In the fall of 1885 in Paris, a 25-year-old artist called Georges Seurat gave finishing touches to a painting that would go on to revolutionize the world of arts, captivating legends like Vincent Van Gogh, Paul Gauguin, and Paul Cezanne, who were all seniors to the young man. For these extraordinary artists who would, later on, give rise to post-Impressionism, this work would stand as the beginning point for the future of art. This huge painting, called A Sunday Afternoon on the Island of La Grande Jatte, was one of the few masterpieces to be deemed as ‘the first Modern painting’[i]. The reason for such was that it was the first representation of the style of Divisionism or Chromoluminarism. Seurat had been practicing this style for some time and he reworked A Sunday Afternoon on the Island of La Grande Jatte in 1885 after almost completing it in 1884 in order to direct the work towards Divisionism.
The style of Divisionism or Chromoluminarism refers to the approach of not mixing the colors, instead, placing the complimentary colors closer to each other in accordance to the color wheel, so that these individual colors altogether optically interact to form the illusion of a whole within the viewer’s imagination. While the concept of color wheel was introduced by Sir Isaac Newton as the foundational combination of colors observed in a rainbow, the approach of Divisionism adopted the triangle based color wheel as reinterpreted by Charles Blanc. In 1867, Blanc, a French art critic, examined the linkages between primary and secondary colors through this model[ii]. All his teachings were written down by him in a book called Grammar of the Visual Arts which Seurat had read.
The pattern in which the colors are arranged in A Sunday Afternoon on the Island of La Grande Jatte has a close resemblance to the manner in which the colors are placed in Blanc’s color wheel. However, it was the discovery of the idea of division of each optical perception into its own distinct space that fascinated the artists. Through such divisions, the work seems to suggest that the notion of continuity is simply an illusion. Each unit of color rigidly belongs to its own unique space and each such region cannot be reduced to further pigments. No amount of magnification could reveal areas where the colors tangibly merged. However, these individual parts, put together into the canvas, produced a whole image within the viewer’s head that rendered the illusion of the work.
Before he started working on the larger canvas of Le Grande Jatte, Seurat created innumerable other smaller sketches of the diverse minute elements that formed the scenery of the Grande Jatte Island[iii]. These included details like individual people and trees, as well as larger scale sketches of the shore. The sketches were mostly on spot creations and concentrated upon forms and contrast of shades. At the end of the day, after leaving the island, Georges Seurat would continue working on these in his home with more of such drawings in black-and-white. Accumulation of many of such sketches rendered emergence of a concrete idea regarding the final painting. Many figures of the final composition were those recreated from previous sketches as he kept on practicing these from one sketch to the next.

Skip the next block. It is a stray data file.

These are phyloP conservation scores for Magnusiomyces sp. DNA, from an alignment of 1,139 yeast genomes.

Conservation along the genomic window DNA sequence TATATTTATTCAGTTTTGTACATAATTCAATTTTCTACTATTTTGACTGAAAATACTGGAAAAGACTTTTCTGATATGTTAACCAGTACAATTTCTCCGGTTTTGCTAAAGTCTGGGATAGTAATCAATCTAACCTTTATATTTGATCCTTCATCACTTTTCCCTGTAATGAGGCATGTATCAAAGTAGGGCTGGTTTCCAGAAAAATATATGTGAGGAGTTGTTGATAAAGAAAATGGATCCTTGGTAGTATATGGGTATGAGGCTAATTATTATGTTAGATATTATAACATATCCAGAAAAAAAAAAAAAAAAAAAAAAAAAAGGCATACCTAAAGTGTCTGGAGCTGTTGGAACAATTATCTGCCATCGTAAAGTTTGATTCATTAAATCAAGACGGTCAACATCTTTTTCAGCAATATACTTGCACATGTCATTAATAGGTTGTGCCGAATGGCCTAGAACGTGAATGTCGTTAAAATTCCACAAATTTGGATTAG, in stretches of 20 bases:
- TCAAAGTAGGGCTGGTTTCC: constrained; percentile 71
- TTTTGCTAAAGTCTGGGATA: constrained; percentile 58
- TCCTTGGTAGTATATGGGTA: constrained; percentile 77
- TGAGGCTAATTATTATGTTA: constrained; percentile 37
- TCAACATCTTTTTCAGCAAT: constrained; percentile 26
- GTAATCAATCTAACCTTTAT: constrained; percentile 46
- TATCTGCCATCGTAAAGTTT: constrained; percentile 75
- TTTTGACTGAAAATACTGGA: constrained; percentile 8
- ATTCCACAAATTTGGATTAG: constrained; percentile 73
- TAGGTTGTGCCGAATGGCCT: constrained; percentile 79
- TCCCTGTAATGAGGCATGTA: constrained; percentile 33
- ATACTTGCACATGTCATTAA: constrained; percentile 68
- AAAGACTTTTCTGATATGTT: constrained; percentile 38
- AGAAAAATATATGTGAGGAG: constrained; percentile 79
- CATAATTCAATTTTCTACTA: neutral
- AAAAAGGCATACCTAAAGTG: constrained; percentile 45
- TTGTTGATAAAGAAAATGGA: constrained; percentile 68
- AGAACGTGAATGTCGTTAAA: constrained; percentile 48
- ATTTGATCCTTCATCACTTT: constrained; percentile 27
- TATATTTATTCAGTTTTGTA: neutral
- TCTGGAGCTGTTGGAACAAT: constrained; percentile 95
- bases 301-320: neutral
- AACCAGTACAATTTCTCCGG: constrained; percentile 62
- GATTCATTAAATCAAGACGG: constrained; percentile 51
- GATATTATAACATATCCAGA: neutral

Apart from the concept of Divisionism, Seurat drastically violated old rules and created new ones at another level as well. This was with regards to perspective and depth. In accordance to the Renaissance tradition, figures at one ground used to be of similar forms. For instance, the figures in the foreground would have similar shapes and sizes. However, in La Grande Jatte, the viewer can see that the characters in the foreground have different forms, like the couple on the right side of the canvas is much larger than the sewing woman right before them. If the latter woman stood up, her height would have been lower than this couple, though all of them are placed in the foreground. Similarly, the man sitting by the left of the tree in the background is located at a height higher than the man with an umbrella on the left, even though the latter is closer to the viewer than the former figure. This nuanced application of dimension, depth, and perception was found rarely back then, and such differences were even left unnoticed when the work was first exhibited[iv].
A Sunday Afternoon on the Island of La Grande Jatte, therefore, justifies itself as ‘the first Modern painting’ in more ways than one.
[i] William R. Everdell, “Divisionism, Cloisonnism and Chronophotography” in The First Moderns: Profiles in the Origins of Twentieth-Century Thought, 1997, p. 63.
[ii] Jeff Wignall, “The Color Wheel” in The Photographer’s Master Guide to Colour.
[iii] William R. Everdell, “Divisionism, Cloisonnism and Chronophotography” in The First Moderns: Profiles in the Origins of Twentieth-Century Thought, 1997, p. 65.
[iv] William R. Everdell, “Divisionism, Cloisonnism and Chronophotography” in The First Moderns: Profiles in the Origins of Twentieth-Century Thought, 1997, p. 68.